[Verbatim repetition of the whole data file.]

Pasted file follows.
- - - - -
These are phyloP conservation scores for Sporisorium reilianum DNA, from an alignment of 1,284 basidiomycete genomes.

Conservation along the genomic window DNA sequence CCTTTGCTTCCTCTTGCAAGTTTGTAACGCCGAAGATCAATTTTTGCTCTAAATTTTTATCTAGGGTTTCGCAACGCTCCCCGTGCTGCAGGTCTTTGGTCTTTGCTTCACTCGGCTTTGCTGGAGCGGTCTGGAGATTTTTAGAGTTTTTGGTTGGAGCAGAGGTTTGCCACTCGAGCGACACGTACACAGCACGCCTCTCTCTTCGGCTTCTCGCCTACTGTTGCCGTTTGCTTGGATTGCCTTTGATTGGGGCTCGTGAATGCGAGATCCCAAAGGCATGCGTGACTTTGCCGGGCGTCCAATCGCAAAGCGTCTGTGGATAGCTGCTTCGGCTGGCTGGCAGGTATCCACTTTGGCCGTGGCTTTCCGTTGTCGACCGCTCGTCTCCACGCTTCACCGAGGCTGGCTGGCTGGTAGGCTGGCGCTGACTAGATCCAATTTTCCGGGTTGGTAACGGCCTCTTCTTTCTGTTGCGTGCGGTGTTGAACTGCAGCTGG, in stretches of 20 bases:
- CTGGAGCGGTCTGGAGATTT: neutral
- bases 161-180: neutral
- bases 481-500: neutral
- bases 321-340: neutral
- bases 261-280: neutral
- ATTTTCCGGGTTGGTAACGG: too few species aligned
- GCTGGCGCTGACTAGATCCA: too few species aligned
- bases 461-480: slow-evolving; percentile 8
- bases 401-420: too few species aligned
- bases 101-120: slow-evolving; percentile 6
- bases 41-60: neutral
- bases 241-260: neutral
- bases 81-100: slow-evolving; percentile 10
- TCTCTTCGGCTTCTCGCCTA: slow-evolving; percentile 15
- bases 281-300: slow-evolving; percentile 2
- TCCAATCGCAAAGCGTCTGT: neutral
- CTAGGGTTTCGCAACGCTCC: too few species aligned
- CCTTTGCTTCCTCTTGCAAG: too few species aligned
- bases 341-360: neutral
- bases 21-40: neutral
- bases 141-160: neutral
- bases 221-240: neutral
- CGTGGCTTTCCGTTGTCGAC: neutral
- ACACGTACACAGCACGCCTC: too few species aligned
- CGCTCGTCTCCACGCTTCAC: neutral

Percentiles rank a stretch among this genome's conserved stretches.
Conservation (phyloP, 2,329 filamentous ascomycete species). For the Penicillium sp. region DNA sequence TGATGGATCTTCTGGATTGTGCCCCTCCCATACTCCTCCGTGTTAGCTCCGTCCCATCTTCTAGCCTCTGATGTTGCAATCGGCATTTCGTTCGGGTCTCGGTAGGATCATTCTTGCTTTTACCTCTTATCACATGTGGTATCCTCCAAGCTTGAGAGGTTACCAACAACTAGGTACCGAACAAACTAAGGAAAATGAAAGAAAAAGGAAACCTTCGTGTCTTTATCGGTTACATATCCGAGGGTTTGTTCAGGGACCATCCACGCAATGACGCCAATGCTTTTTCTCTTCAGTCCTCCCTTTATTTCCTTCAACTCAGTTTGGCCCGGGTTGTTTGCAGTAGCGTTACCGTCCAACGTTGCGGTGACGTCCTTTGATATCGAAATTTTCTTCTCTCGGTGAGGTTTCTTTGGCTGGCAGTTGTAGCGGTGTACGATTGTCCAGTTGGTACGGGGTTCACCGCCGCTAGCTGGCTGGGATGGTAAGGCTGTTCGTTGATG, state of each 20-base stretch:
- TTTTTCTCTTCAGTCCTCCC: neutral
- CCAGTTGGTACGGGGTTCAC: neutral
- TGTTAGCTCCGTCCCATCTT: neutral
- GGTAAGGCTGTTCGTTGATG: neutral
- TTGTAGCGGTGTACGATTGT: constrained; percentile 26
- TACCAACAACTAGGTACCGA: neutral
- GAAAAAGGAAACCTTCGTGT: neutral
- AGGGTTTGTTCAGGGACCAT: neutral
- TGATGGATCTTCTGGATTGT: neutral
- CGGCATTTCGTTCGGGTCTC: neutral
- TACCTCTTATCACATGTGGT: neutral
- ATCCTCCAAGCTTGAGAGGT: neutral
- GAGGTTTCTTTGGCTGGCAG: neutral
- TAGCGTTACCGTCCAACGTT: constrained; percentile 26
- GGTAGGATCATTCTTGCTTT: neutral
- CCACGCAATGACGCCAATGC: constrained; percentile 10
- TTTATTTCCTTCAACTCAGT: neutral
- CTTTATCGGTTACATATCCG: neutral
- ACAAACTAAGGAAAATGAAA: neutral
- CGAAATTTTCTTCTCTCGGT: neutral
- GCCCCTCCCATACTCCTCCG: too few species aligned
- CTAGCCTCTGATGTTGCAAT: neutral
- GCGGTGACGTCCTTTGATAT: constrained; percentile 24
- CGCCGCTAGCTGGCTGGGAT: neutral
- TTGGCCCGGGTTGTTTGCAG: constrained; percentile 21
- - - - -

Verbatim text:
These are phyloP conservation scores for Sporisorium reilianum DNA, from an alignment of 1,284 basidiomycete genomes.

Conservation along the genomic window DNA sequence CCTTTGCTTCCTCTTGCAAGTTTGTAACGCCGAAGATCAATTTTTGCTCTAAATTTTTATCTAGGGTTTCGCAACGCTCCCCGTGCTGCAGGTCTTTGGTCTTTGCTTCACTCGGCTTTGCTGGAGCGGTCTGGAGATTTTTAGAGTTTTTGGTTGGAGCAGAGGTTTGCCACTCGAGCGACACGTACACAGCACGCCTCTCTCTTCGGCTTCTCGCCTACTGTTGCCGTTTGCTTGGATTGCCTTTGATTGGGGCTCGTGAATGCGAGATCCCAAAGGCATGCGTGACTTTGCCGGGCGTCCAATCGCAAAGCGTCTGTGGATAGCTGCTTCGGCTGGCTGGCAGGTATCCACTTTGGCCGTGGCTTTCCGTTGTCGACCGCTCGTCTCCACGCTTCACCGAGGCTGGCTGGCTGGTAGGCTGGCGCTGACTAGATCCAATTTTCCGGGTTGGTAACGGCCTCTTCTTTCTGTTGCGTGCGGTGTTGAACTGCAGCTGG, in stretches of 20 bases:
- CTGGAGCGGTCTGGAGATTT: neutral
- bases 161-180: neutral
- bases 481-500: neutral
- bases 321-340: neutral
- bases 261-280: neutral
- ATTTTCCGGGTTGGTAACGG: too few species aligned
- GCTGGCGCTGACTAGATCCA: too few species aligned
- bases 461-480: slow-evolving; percentile 8
- bases 401-420: too few species aligned
- bases 101-120: slow-evolving; percentile 6
- bases 41-60: neutral
- bases 241-260: neutral
- bases 81-100: slow-evolving; percentile 10
- TCTCTTCGGCTTCTCGCCTA: slow-evolving; percentile 15
- bases 281-300: slow-evolving; percentile 2
- TCCAATCGCAAAGCGTCTGT: neutral
- CTAGGGTTTCGCAACGCTCC: too few species aligned
- CCTTTGCTTCCTCTTGCAAG: too few species aligned
- bases 341-360: neutral
- bases 21-40: neutral
- bases 141-160: neutral
- bases 221-240: neutral
- CGTGGCTTTCCGTTGTCGAC: neutral
- ACACGTACACAGCACGCCTC: too few species aligned
- CGCTCGTCTCCACGCTTCAC: neutral

Percentiles rank a stretch among this genome's conserved stretches.
Conservation (phyloP, 2,329 filamentous ascomycete species). For the Penicillium sp. region DNA sequence TGATGGATCTTCTGGATTGTGCCCCTCCCATACTCCTCCGTGTTAGCTCCGTCCCATCTTCTAGCCTCTGATGTTGCAATCGGCATTTCGTTCGGGTCTCGGTAGGATCATTCTTGCTTTTACCTCTTATCACATGTGGTATCCTCCAAGCTTGAGAGGTTACCAACAACTAGGTACCGAACAAACTAAGGAAAATGAAAGAAAAAGGAAACCTTCGTGTCTTTATCGGTTACATATCCGAGGGTTTGTTCAGGGACCATCCACGCAATGACGCCAATGCTTTTTCTCTTCAGTCCTCCCTTTATTTCCTTCAACTCAGTTTGGCCCGGGTTGTTTGCAGTAGCGTTACCGTCCAACGTTGCGGTGACGTCCTTTGATATCGAAATTTTCTTCTCTCGGTGAGGTTTCTTTGGCTGGCAGTTGTAGCGGTGTACGATTGTCCAGTTGGTACGGGGTTCACCGCCGCTAGCTGGCTGGGATGGTAAGGCTGTTCGTTGATG, state of each 20-base stretch:
- TTTTTCTCTTCAGTCCTCCC: neutral
- CCAGTTGGTACGGGGTTCAC: neutral
- TGTTAGCTCCGTCCCATCTT: neutral
- GGTAAGGCTGTTCGTTGATG: neutral
- TTGTAGCGGTGTACGATTGT: constrained; percentile 26
- TACCAACAACTAGGTACCGA: neutral
- GAAAAAGGAAACCTTCGTGT: neutral
- AGGGTTTGTTCAGGGACCAT: neutral
- TGATGGATCTTCTGGATTGT: neutral
- CGGCATTTCGTTCGGGTCTC: neutral
- TACCTCTTATCACATGTGGT: neutral
- ATCCTCCAAGCTTGAGAGGT: neutral
- GAGGTTTCTTTGGCTGGCAG: neutral
- TAGCGTTACCGTCCAACGTT: constrained; percentile 26
- GGTAGGATCATTCTTGCTTT: neutral
- CCACGCAATGACGCCAATGC: constrained; percentile 10
- TTTATTTCCTTCAACTCAGT: neutral
- CTTTATCGGTTACATATCCG: neutral
- ACAAACTAAGGAAAATGAAA: neutral
- CGAAATTTTCTTCTCTCGGT: neutral
- GCCCCTCCCATACTCCTCCG: too few species aligned
- CTAGCCTCTGATGTTGCAAT: neutral
- GCGGTGACGTCCTTTGATAT: constrained; percentile 24
- CGCCGCTAGCTGGCTGGGAT: neutral
- TTGGCCCGGGTTGTTTGCAG: constrained; percentile 21